As good little flight attendants, my friends and I learned how to explore cities fast. Twenty-four hour layovers seem too quick to experience a destination, but with a few shots of espresso and a nap in the upper crew bunks on a 787 Dreamliner?
Anything is possible!
1. Israel’s second most populated city, following Jerusalem, feels like “Miami Beach meets Mediterranean food”. The conservative air of religious sites hangs back inviting clubbers, beach goers, and revelers to this city by the sea.
Prepare to be impressed.
2. Bike. Much like LimeBike, Tel Aviv’s Tel-o-Fun offers a scan-and-go bike rental app that opens quick passage to the ancient port of Jaffa nearby, the spice markets of Carmel, or simply to any of the beaches lining the Med. Past Jaffa, the bike path clings to the seawall closely enough to get pummeled if the waves are high enough.
3. Breathe, barter, and binge at Carmel market. Open daily save Saturday for Shabbat, the market is piled with jewelry representing the Evil eye, colorful with mounds of spices, loud with bartering shop keepers and patrons. Find some cheap Dead Sea cosmetics among the booths, the spices to make Falafel, or fields of fresh produce.
4. Refuel with some sugary Halva before heading to your next market. The mysterious hive-shaped mounds abound at many a market stall. Crumbly, this confection made from Tahini sesame paste can be a snack, part of a meal, or a dessert.
Recipes for Halva date back to the 13th century, so it must be good.
5. On your Halva sugar high, bike or Uber to Sarona Market, an indoor food emporium that harkens curiously to Chelsea Market in Manhattan. It became a culinary destination after opening in 2015, offering high end products like specialty liquors, infused oils, and yes, more Halva.
6. Choose between heading inland or back to the sea. While tours, elevators, and most technology slows on Shabbat, there is always a way to get to Jerusalem from Tel Aviv. Tours arranged by the hotel concierge ensure guests experience as many of Jesus’ haunts as they can. More expensive tours even cart guests across the border to the old Palestinian town of Bethlehem. In Jaffa, one can find walking tours offered by a man parked in an Airstream camper atop the hill of the port. Rumor has it, his hours change with the weather.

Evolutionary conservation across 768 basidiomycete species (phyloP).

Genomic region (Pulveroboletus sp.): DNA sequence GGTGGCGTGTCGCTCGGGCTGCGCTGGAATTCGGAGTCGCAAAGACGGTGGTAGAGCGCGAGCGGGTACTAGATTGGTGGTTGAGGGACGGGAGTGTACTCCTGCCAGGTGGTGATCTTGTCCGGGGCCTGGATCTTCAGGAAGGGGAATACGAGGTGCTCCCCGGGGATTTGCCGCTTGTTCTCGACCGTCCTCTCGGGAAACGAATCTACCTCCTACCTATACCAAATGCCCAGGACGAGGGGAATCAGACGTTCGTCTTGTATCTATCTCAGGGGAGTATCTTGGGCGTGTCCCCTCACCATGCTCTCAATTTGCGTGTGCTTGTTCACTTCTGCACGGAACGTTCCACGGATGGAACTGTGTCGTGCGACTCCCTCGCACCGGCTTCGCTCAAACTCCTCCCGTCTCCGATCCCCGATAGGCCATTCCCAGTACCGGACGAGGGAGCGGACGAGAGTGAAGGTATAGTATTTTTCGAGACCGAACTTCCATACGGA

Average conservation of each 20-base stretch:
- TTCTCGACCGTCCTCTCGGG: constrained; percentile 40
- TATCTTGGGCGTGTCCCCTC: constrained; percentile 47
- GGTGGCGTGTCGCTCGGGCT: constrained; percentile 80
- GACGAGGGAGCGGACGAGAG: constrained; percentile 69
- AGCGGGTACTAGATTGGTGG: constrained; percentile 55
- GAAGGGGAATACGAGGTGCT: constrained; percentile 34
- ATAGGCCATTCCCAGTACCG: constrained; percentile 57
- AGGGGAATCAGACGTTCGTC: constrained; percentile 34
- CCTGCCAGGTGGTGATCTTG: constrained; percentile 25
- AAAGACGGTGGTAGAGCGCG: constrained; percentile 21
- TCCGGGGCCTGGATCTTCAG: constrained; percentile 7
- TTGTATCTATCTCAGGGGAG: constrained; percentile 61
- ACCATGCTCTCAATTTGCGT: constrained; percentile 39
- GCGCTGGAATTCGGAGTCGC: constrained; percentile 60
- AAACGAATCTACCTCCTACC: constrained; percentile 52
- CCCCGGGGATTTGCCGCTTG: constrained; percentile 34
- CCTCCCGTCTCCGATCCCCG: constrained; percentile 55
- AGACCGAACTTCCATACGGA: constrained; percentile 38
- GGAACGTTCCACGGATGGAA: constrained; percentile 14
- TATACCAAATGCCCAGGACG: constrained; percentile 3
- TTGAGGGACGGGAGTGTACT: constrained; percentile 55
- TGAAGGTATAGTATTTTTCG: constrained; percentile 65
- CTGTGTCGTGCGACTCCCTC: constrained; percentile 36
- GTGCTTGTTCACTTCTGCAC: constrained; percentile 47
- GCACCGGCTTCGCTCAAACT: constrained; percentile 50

7. For a day by the Mediterranean, snag a picnic on the way back to the shore at any local grocer. Be pleasantly surprised by the affordability of cuisine that is pricier stateside. Stock up on cheap, fresh hummus made in-store with a pound of Black Mission Figs on the side.
8. Surf, stand-up paddle or just lounge alongside the Mediterranean sea. The waves are fickle, but small and fun for a surf. Many a surf shop like Israel Surf Club on the sidewalk offer competitive rates and rush guards with their boards.
9. For guests undecided between an ancient or seaside afternoon, Jaffa is the happy medium. A natural harbor used since the Bronze Age, these stone walls once loomed over the Bible’s Jonah launching to Tashish, were conquered by Pharaoh Thutmose III, and received the cedars of Lebanon for Solomon’s temple. Today, it houses great restaurants like the Old Man and the Sea with waterside views.
10. As the day ends, catch a timeless sunset over the Mediterranean from the dinner table on the beach, spread with even more fresh hummus.
Scan the horizon sailed by many an army of the ancient world.
With nightfall, return to today’s Tel Aviv. Go find a club.